In the mountains of the Peloponnese, a cheesemaker crafts her own version of economic stability.

In the mountains above Poulithra, wild oregano and thyme grow prolifically around remnants of once-thriving agrarian communities: threshing circles made of stone, terraced hillsides bolstered by crumbling rock walls, orchards of almond and chestnut trees, an occasional hilltop windmill. Among these communities is Vaskina. Once a thriving shepherds’ village known for its production of traditional mountain cheeses, today Vaskina is home to a dozen or so people, most of them elderly. Its square, set on a hill, enclosed by a few houses, a taverna and a church, looks down upon the village with its shuttered farmsteads and a dairy, now closed, its slate roof sagging heavily.

Like many of the mountain villages of Greece, Vaskina’s population plummeted in the past 20 years, its villagers leaving for opportunity in towns and cities along the coast, in Piraeus or Athens, or venturing even farther, to northern Europe, Australia and the United States. Some return to Vaskina faithfully, usually in summer when the harsh winter winds have stilled and the mountain meadows are filled with flowers; others return only in their dreams.

Those villagers who do remain hold fast to their traditions, speaking their native dialect, Tsakonian, derived from ancient Doric, maintaining the shepherd’s way of life, and crafting rich, earthy cheeses from the milk of their goats and sheep. One of these shepherd-cheesemakers is Thomae Kattei.

Thomae, with greens from her garden.

Nearly 70 and descended from a long line of shepherd-cheesemakers, Thomae is almost always smiling and quick to laugh. Usually dressed in a handmade shift with wool knee-highs and a bright calico apron, the small, dark-haired woman could have easily stepped from the pages of a mid-20th century story in National Geographic on Greece.

Every morning for fifty-some years, Thomae and her husband Theodoros have risen before sunrise to milk their ewes and does. Theodoros then leads the herd into the mountains to feed on wild grasses and herbs, and Thomae proceeds with her day according to the season: tending a prolific vegetable garden, making wine, keeping chickens for eggs and meat, baking bread and paximadia in her outdoor wood-fired oven using flour from the grain she grows, occasionally slaughtering a lamb or goat for a special meal.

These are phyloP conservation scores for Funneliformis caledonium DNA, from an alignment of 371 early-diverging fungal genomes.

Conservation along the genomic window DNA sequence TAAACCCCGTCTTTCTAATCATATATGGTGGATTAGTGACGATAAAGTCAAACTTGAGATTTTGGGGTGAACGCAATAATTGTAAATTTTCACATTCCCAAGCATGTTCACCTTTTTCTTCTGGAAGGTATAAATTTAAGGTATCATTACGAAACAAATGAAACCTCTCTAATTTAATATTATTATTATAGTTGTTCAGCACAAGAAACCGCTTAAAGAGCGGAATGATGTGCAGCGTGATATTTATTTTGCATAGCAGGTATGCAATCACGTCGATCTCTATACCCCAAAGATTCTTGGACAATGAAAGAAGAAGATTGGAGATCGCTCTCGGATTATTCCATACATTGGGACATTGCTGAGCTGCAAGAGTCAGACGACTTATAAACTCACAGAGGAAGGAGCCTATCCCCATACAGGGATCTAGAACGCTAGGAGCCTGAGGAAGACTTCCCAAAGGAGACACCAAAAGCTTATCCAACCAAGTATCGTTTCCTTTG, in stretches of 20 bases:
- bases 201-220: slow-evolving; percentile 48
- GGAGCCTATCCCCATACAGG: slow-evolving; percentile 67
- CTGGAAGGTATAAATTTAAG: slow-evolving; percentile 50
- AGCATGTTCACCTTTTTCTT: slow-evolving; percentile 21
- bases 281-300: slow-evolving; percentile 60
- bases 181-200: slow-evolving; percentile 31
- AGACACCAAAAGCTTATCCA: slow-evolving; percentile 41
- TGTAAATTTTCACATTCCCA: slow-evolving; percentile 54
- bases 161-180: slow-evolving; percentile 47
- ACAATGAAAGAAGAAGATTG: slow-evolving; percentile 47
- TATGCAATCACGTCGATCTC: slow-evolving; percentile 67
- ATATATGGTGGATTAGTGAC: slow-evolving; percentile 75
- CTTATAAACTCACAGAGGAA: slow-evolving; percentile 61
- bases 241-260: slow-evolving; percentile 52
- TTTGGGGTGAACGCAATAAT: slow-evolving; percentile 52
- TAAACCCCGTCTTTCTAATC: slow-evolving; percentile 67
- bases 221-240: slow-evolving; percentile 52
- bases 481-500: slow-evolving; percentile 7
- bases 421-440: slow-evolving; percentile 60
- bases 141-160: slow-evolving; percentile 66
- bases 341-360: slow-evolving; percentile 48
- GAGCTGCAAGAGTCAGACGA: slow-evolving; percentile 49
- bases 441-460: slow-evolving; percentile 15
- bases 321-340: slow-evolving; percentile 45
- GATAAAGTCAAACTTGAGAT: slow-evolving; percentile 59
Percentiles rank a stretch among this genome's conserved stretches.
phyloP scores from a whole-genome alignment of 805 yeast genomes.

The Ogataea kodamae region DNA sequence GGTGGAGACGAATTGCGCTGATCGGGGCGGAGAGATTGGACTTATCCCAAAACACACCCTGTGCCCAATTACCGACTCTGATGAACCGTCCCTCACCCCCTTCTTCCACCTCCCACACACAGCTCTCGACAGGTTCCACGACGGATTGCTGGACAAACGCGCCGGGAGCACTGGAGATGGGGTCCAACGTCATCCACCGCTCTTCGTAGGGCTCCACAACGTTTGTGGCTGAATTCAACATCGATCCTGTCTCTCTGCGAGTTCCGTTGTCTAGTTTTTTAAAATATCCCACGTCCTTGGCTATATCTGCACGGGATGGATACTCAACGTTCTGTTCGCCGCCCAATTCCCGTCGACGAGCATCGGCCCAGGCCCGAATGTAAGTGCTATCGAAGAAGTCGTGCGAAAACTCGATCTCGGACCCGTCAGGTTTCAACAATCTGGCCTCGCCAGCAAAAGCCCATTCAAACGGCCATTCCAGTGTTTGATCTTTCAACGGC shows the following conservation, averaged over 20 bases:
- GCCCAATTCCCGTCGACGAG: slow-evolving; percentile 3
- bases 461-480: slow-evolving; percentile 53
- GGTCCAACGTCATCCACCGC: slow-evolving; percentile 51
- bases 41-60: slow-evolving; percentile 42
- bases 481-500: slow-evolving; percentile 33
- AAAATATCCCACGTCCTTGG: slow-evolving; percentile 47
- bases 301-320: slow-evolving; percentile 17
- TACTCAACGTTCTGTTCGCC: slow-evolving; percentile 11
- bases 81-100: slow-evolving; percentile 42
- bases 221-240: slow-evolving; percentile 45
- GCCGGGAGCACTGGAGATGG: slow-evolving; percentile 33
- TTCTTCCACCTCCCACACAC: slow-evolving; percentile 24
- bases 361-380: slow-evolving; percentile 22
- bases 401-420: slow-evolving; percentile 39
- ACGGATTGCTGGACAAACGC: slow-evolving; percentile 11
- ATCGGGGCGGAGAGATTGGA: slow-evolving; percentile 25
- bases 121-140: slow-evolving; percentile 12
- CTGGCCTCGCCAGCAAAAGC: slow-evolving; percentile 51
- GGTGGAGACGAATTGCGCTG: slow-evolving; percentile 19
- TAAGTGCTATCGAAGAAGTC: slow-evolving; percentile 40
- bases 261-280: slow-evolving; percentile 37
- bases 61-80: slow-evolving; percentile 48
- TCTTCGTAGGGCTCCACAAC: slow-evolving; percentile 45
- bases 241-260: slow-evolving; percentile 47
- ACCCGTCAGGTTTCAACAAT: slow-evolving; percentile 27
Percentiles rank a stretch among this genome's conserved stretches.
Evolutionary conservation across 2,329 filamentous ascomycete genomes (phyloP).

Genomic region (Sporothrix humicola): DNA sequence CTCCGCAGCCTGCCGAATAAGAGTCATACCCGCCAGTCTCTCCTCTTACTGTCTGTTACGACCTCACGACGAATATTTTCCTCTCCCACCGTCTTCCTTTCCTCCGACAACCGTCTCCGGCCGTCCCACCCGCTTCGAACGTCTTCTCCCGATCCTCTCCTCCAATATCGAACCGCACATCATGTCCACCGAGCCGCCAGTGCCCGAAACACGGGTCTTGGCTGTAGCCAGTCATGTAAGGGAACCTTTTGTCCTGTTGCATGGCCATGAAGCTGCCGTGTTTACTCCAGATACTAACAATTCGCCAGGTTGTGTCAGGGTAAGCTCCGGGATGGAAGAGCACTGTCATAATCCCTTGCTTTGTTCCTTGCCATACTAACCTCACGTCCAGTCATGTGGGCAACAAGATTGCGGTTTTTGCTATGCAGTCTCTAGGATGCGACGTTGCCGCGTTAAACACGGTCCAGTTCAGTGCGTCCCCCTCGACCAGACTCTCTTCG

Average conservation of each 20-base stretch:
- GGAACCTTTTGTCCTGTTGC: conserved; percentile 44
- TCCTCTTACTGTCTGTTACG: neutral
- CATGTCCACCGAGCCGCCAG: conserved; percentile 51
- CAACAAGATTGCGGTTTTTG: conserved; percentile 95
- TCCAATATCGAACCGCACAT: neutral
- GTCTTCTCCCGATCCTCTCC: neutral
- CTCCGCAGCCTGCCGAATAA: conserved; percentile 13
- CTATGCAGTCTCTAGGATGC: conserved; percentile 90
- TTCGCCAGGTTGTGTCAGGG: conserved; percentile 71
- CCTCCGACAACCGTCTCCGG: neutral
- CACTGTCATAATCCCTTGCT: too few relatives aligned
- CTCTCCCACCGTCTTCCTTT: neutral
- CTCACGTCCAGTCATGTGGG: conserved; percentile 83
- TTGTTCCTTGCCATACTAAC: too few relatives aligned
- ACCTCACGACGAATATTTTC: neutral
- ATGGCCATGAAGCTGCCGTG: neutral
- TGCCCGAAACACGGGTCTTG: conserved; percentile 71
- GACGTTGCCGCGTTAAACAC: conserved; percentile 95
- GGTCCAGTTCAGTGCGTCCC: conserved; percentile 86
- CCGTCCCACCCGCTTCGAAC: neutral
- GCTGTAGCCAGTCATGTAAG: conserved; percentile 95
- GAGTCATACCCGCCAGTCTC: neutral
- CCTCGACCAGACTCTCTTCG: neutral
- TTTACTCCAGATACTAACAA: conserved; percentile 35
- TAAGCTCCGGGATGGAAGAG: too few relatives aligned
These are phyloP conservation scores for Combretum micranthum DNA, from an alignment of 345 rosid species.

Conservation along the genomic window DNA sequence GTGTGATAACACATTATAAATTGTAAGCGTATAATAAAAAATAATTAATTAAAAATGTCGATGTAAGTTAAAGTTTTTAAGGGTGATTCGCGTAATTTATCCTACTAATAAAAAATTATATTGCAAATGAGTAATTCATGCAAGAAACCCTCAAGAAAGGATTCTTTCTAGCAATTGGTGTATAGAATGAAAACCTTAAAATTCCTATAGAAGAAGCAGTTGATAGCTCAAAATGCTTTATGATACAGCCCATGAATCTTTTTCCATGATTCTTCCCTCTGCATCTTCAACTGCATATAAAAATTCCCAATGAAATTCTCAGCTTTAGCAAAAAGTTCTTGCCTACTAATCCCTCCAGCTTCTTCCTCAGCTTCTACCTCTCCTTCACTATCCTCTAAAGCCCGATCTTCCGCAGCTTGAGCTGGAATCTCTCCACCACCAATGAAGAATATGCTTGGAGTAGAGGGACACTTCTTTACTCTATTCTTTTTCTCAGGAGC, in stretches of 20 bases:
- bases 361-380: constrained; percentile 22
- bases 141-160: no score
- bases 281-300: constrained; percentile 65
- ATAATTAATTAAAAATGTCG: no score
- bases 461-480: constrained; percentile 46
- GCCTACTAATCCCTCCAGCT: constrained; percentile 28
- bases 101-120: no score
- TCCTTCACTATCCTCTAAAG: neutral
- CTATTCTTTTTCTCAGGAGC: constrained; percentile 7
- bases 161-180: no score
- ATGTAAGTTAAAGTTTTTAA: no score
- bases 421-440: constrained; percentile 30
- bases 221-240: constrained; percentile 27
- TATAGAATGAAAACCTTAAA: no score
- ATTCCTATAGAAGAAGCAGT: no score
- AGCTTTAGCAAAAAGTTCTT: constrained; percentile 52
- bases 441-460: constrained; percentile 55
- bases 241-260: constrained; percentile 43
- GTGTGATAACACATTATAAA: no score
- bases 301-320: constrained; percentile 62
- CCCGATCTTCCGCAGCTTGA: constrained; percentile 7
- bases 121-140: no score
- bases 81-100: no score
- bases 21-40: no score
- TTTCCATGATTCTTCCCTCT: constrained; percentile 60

In addition to all of this, every morning during the milking season—from early November until late spring—Thomae makes yogurt, trahana, butter and cheese. Some of the cheese she keeps for her family’s consumption; the rest she sells to people like me who think nothing of making the hour-long drive to her house to buy it, in part because the cheese tastes so good, but also because the warmth of her hospitality and kitchen are so fine.

And, because a trip to Thomae’s is an experience; it’s a trip back in time; it’s a sensory delight. And, in my eyes, it’s a lesson in sustainability. Thomae’s life and her farm, where electricity is a relative newcomer and cell phone service does not exist, is as removed as possible from the rest of the modern-day country with its dazzling tourist destinations and its economic woes. Every time I visit Thomae, her kitchen table is filled with seasonal culinary projects: berries to be made into preserves; wild greens, herbs or chamomile foraged from nearby meadows; walnuts and almonds from the trees in her yard; grapes from the arbor that shades her front stoop. Apart from the bag of coffee sitting on the kitchen counter, there is not a sign of packaged food to be seen in Thomae’s house.